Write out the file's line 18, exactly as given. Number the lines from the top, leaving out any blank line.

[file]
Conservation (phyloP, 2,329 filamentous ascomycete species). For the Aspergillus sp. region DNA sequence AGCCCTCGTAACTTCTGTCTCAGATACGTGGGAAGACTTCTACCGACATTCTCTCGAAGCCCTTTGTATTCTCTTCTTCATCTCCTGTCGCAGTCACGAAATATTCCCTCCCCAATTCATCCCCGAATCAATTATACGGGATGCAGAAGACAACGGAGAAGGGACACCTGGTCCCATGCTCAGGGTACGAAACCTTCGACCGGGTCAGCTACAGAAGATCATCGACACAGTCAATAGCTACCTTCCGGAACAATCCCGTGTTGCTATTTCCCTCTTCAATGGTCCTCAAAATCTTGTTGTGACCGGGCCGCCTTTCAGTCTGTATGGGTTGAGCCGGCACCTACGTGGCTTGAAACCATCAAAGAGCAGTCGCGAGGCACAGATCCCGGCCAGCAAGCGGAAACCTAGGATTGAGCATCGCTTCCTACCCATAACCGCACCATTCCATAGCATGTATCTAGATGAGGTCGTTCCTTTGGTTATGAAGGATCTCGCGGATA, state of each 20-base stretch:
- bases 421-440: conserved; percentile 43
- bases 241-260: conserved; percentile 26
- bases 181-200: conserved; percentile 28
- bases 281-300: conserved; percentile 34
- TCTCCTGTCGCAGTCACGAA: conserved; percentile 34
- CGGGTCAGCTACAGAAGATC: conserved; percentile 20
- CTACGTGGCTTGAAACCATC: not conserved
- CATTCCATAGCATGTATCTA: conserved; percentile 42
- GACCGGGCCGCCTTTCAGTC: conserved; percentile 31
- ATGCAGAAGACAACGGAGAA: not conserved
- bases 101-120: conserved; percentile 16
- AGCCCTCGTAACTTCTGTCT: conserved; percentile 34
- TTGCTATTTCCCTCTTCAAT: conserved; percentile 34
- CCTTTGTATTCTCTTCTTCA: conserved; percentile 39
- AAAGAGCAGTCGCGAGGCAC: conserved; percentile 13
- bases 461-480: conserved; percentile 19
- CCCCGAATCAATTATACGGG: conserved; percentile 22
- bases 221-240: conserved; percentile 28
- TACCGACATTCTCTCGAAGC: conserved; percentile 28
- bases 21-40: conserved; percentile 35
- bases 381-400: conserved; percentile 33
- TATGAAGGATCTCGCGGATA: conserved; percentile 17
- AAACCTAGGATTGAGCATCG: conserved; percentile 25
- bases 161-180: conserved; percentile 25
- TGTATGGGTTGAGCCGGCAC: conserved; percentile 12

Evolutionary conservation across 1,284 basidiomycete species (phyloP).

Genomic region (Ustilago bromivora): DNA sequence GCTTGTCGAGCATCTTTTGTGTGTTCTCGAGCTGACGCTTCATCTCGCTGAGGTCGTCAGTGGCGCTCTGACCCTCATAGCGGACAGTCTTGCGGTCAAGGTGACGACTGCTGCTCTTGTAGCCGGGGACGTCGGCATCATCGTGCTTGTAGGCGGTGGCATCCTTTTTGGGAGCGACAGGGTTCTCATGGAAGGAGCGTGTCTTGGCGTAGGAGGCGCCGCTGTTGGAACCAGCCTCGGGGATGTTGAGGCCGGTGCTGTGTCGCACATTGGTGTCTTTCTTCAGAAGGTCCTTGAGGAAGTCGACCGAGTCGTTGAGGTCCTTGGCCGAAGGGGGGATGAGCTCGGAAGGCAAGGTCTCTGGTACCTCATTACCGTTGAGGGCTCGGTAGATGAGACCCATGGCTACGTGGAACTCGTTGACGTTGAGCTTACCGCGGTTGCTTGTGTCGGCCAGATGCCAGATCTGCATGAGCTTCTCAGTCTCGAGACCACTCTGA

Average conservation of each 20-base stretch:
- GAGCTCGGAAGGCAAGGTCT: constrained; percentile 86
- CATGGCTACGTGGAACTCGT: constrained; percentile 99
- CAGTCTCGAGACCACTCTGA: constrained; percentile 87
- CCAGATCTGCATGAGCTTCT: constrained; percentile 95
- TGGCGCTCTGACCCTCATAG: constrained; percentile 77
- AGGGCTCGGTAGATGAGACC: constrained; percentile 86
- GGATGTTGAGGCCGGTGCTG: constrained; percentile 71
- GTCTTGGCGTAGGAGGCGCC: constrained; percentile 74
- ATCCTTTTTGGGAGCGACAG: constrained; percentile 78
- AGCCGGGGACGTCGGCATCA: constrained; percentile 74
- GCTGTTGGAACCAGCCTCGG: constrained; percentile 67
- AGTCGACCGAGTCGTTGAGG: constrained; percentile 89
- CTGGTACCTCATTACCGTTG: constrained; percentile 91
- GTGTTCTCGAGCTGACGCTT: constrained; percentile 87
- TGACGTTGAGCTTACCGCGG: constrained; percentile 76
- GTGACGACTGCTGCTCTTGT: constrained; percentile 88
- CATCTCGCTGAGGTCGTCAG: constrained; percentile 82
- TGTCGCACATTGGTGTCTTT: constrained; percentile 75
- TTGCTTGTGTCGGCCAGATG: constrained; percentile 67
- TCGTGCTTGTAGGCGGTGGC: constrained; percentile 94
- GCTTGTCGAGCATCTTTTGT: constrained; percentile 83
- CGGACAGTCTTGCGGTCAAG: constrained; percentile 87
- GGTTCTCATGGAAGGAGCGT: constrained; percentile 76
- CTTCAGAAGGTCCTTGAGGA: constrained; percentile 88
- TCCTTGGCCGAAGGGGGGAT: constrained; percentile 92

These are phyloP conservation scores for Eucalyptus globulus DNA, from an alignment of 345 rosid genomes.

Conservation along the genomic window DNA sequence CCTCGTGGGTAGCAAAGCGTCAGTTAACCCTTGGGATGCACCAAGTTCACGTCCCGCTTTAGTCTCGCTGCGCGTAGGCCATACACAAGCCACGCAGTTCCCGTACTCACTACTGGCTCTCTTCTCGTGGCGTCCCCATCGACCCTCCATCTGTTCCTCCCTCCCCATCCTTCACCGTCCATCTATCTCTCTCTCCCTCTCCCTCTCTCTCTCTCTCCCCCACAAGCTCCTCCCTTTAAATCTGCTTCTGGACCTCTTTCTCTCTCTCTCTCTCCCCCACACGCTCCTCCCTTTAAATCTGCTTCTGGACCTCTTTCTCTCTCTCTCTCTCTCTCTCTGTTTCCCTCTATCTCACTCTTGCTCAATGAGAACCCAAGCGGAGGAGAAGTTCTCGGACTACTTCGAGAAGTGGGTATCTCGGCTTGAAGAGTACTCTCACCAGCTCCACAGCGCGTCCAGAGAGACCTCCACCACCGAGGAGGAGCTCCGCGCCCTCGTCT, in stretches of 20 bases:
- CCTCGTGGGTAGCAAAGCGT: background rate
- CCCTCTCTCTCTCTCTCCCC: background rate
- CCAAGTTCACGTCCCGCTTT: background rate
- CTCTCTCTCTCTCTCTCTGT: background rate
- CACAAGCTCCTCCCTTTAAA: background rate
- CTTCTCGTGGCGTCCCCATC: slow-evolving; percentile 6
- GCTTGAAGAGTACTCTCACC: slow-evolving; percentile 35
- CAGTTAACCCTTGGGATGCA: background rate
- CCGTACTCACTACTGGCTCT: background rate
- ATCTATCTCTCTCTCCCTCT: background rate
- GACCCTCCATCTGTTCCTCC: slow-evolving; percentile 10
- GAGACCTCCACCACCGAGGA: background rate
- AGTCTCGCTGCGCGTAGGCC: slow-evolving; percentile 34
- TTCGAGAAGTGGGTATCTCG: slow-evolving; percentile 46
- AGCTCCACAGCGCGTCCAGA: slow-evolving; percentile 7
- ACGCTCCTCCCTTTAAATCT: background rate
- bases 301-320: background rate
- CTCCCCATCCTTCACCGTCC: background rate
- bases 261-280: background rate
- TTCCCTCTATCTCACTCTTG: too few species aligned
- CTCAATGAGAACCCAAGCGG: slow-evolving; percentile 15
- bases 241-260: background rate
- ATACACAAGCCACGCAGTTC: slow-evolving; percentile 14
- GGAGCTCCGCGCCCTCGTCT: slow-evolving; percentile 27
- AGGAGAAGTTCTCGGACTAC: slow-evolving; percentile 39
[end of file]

- CCCCGAATCAATTATACGGG: conserved; percentile 22